Mol Biochem Parasitol. 2007 Jan 7; [Epub ahead of print]
Stable expression of Cryptosporidium parvum glycoprotein gp40/15 in Toxoplasma gondii
O'connor RM, Wanyiri JW, Wojczyk BS, Kim K, Ward H
Division of Geographic Medicine and Infectious Diseases, Tufts-New England Medical Center, Boston, MA, United States.
Cryptosporidium is a cause of diarrheal disease worldwide. Parasite glycoproteins involved in invasion of Cryptosporidium into host cells have been investigated as possible targets for effective interventions against this parasite. One of these, Cpgp40/15, is expressed as a precursor protein that is cleaved by a parasite-derived furin-like protease activity into gp15, a glycophosphatidyl inositol anchored surface protein, and gp40, that associates with gp15 and binds to host cells. Investigation of the functions of these glycoproteins requires an expression system that can produce similar glycosylation patterns to the native antigens. Previous work demonstrated that Cpgp40/15 transiently expressed in Toxoplasma gondii was appropriately localized and glycosylated. In this study, T. gondii stable transfectants expressing gp40/15, gp15, gp40 and hemagglutinin (HA) tagged gp40 were generated. T. gondii recombinant gp40HA and gp40/15 (recTggp40HA and recTggp40/15) were isolated from infected cells by HA affinity chromatography and Helix pomatia lectin affinity chromatography, respectively. Mass spectrometry confirmed that recTggp40-HA and native Cpgp40 were similarly glycosylated. Like native Cpgp40/15, recTggp40/15 could be cleaved into the gp40 and gp15 products by human furin or by a furin-like protease activity in T. gondii tachyzoite lysates. However, processing was inefficient in intact tachyzoites. Unlike the N-terminus of native Cpgp40/15, which appears to be processed following signal peptide cleavage, the N-terminus of recTggp40/15 began at the predicted signal sequence cleavage site, 11 amino acids upstream of the N-terminus of native Cpgp40. The ability to express and isolate appropriately glycosylated Cryptosporidium glycoproteins will enable further investigations into host-parasite interactions of this important pathogen.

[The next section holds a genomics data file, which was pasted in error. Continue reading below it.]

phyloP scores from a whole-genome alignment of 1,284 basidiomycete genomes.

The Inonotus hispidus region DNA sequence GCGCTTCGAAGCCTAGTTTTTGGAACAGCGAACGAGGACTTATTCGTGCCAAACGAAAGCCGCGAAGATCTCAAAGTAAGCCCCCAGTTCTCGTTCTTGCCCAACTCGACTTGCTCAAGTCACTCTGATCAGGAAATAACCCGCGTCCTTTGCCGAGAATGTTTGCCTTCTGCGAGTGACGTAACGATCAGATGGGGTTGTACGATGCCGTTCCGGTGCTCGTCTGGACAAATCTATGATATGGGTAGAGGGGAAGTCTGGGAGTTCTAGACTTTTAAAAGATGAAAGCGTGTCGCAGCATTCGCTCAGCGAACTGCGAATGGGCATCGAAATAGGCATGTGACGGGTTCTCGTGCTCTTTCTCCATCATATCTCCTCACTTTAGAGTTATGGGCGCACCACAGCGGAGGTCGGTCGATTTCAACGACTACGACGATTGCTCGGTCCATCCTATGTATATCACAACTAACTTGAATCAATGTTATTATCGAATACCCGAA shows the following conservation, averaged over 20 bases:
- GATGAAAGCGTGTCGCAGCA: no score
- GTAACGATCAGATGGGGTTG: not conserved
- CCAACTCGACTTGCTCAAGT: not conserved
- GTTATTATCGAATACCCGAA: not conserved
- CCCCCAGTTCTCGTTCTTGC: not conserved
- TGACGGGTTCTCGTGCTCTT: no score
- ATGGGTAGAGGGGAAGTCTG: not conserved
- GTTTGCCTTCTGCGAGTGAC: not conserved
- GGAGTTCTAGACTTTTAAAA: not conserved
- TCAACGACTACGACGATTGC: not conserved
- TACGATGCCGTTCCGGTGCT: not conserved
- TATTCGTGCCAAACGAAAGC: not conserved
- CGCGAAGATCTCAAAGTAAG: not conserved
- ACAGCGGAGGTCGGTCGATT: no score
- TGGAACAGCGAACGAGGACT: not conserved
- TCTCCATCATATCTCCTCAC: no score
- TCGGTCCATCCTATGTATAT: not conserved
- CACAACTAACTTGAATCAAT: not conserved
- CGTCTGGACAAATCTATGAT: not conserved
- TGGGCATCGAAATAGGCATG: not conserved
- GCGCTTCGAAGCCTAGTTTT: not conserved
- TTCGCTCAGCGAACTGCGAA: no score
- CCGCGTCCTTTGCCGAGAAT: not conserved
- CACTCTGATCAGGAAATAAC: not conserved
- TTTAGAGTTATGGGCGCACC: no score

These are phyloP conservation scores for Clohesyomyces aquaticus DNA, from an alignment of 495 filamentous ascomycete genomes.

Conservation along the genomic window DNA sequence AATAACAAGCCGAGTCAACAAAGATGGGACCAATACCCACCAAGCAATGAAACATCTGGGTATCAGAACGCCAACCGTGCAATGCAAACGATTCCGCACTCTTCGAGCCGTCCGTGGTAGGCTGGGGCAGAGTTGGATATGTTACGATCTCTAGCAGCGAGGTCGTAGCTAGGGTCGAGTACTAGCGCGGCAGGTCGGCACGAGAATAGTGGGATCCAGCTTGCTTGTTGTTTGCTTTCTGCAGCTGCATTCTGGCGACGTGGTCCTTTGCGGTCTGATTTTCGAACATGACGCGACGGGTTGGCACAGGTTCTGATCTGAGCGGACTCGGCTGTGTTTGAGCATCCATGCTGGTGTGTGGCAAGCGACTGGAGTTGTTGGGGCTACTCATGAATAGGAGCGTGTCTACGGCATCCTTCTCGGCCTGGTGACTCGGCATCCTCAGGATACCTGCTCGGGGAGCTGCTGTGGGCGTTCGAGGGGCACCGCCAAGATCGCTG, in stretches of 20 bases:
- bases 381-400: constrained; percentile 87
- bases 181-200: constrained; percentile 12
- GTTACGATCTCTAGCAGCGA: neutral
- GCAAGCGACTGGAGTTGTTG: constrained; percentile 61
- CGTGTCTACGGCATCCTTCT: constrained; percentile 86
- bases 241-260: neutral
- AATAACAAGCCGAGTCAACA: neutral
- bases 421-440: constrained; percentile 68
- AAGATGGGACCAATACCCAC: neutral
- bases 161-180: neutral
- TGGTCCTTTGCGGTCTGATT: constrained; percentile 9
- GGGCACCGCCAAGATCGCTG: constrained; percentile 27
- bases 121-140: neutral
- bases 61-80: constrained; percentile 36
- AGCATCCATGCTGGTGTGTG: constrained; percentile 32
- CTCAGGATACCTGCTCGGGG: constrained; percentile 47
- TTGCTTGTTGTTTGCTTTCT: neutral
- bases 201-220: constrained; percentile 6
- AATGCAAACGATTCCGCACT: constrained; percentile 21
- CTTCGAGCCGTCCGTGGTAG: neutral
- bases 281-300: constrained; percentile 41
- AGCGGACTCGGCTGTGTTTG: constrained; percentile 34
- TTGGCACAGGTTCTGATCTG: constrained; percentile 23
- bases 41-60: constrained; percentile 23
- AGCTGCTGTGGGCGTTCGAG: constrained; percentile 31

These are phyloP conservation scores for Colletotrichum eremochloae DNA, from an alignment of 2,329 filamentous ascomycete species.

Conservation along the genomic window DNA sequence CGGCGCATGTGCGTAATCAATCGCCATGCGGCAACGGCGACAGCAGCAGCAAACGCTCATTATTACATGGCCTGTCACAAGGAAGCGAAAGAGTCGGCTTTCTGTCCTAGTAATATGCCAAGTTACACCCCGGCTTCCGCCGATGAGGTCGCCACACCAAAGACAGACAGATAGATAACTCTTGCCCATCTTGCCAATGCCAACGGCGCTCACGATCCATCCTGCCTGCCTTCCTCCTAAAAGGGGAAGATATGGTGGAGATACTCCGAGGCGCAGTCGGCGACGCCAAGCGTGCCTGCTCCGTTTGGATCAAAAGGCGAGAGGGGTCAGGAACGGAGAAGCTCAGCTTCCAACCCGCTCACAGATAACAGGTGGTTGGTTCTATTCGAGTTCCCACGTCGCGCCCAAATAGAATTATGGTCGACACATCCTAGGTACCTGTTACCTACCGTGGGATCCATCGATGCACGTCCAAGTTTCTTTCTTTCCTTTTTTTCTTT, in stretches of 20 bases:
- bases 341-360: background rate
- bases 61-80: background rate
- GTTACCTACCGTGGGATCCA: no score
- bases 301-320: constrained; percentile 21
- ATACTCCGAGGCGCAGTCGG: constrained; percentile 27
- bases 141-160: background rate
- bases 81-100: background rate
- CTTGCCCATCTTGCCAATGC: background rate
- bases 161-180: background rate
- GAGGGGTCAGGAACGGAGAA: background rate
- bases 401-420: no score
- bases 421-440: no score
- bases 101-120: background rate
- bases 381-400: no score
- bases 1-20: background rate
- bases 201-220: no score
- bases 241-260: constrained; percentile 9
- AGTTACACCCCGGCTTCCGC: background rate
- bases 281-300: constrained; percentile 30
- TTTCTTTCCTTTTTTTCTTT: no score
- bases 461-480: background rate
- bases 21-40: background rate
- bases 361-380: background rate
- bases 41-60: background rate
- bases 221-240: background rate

PMID: 17275106 [PubMed - as supplied by publisher]